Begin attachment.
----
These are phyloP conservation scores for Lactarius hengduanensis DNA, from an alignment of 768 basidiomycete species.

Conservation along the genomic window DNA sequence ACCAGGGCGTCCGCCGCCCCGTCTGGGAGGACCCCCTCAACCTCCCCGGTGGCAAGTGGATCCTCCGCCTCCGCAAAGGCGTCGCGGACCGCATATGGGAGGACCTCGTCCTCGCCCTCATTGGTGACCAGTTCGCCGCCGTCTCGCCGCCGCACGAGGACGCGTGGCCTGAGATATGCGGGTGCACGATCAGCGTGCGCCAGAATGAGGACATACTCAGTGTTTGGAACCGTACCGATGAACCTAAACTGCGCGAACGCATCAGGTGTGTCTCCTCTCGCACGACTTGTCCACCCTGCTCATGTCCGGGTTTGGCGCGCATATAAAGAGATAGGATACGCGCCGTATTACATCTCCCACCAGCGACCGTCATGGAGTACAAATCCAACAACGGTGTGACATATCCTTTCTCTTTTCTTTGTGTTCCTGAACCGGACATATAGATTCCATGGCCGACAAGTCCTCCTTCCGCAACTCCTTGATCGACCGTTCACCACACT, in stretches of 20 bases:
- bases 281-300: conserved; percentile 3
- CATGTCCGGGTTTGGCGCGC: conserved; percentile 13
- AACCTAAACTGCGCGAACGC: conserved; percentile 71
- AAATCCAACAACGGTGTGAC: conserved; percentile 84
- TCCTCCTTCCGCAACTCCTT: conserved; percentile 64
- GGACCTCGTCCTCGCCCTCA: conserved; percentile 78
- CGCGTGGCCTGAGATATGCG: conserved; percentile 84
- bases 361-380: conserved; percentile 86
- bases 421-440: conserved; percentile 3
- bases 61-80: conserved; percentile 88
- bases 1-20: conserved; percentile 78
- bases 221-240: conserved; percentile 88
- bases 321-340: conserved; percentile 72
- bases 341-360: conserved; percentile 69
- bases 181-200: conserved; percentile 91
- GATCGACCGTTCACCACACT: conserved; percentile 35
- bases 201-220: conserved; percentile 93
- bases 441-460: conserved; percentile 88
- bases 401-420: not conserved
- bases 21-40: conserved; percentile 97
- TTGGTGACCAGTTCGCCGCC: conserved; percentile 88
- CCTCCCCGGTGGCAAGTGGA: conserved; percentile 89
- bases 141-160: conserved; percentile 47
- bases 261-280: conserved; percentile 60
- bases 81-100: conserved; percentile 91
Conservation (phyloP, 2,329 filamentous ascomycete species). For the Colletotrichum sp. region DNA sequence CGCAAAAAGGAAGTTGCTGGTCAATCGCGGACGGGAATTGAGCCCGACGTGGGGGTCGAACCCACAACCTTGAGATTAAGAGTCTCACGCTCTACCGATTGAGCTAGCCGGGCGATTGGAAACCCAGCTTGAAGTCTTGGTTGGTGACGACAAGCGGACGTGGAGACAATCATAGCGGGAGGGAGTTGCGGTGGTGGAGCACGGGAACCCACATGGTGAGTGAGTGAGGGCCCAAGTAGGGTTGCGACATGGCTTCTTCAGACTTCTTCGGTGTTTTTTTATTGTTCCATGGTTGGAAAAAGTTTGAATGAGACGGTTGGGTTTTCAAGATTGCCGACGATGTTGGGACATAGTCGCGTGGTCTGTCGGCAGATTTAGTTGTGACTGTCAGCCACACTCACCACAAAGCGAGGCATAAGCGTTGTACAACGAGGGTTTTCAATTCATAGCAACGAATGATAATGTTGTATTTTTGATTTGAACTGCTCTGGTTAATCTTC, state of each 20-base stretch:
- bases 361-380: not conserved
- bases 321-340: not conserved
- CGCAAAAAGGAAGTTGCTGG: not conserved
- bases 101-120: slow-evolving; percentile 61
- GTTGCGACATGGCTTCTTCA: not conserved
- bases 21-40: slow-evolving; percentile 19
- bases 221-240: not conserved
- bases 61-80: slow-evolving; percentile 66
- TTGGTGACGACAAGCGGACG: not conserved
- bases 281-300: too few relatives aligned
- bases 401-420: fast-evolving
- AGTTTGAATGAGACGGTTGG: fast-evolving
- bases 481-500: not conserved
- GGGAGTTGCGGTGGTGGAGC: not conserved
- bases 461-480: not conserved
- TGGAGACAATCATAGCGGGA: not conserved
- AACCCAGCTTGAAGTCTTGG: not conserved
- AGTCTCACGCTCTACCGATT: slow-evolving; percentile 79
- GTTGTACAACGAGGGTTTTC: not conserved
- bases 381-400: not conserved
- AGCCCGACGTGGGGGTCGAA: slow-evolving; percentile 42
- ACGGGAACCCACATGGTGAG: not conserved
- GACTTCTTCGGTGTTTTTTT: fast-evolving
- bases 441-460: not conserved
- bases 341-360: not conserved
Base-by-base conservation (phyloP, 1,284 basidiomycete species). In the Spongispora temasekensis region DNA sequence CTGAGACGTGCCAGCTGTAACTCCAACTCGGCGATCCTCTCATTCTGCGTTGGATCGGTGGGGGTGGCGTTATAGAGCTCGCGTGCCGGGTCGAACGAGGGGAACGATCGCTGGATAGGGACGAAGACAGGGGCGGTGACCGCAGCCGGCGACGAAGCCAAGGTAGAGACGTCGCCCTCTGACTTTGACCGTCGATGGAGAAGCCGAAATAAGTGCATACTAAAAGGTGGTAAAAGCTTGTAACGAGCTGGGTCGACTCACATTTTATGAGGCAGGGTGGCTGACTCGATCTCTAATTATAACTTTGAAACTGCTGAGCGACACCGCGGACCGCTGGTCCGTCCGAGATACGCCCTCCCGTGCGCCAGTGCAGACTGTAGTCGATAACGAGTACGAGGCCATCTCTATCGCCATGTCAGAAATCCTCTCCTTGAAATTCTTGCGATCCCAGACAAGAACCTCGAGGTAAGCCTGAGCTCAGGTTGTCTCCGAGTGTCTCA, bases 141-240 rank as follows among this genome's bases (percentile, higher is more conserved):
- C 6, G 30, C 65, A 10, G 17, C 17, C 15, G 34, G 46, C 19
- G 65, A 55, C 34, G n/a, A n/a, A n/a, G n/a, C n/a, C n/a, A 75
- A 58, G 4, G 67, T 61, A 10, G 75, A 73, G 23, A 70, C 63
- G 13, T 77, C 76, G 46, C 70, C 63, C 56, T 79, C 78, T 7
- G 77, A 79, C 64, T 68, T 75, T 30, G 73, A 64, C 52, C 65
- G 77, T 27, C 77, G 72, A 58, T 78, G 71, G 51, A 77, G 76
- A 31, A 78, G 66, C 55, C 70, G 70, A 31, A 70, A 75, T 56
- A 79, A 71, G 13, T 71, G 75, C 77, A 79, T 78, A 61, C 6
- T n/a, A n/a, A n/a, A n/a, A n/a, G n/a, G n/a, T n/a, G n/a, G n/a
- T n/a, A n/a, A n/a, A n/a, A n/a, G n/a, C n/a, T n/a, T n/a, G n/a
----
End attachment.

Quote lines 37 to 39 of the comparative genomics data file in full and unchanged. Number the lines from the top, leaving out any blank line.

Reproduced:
- TTGGTGACGACAAGCGGACG: not conserved
- bases 281-300: too few relatives aligned
- bases 401-420: fast-evolving